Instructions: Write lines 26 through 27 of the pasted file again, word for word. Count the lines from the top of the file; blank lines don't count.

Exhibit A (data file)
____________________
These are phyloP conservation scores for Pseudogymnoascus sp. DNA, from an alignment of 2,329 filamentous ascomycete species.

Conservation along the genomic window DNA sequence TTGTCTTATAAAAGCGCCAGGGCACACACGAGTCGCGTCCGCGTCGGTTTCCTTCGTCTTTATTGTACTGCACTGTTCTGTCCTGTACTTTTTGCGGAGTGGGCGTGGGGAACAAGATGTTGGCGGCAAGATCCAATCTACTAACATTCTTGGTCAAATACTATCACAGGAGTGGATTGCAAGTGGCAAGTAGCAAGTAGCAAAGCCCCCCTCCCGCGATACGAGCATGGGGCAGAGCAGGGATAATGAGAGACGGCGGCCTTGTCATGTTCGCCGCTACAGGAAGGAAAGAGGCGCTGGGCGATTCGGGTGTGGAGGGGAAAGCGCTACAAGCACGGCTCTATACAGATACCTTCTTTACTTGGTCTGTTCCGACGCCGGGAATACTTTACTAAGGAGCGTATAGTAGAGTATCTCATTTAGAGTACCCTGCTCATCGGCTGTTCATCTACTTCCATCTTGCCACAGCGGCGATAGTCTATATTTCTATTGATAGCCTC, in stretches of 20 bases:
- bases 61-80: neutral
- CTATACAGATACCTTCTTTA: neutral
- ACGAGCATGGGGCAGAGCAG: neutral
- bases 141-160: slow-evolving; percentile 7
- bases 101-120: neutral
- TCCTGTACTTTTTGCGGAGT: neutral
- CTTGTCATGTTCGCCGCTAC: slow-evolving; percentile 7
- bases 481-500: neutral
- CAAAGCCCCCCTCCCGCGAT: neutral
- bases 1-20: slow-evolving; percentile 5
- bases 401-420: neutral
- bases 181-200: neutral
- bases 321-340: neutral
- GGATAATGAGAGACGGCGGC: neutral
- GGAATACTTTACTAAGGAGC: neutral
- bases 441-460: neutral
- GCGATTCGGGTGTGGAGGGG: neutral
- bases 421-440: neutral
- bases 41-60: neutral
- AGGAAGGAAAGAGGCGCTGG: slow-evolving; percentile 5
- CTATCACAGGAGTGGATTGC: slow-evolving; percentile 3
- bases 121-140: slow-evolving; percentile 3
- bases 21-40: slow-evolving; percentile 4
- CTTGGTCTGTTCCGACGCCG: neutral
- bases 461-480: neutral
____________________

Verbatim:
- CTTGGTCTGTTCCGACGCCG: neutral
- bases 461-480: neutral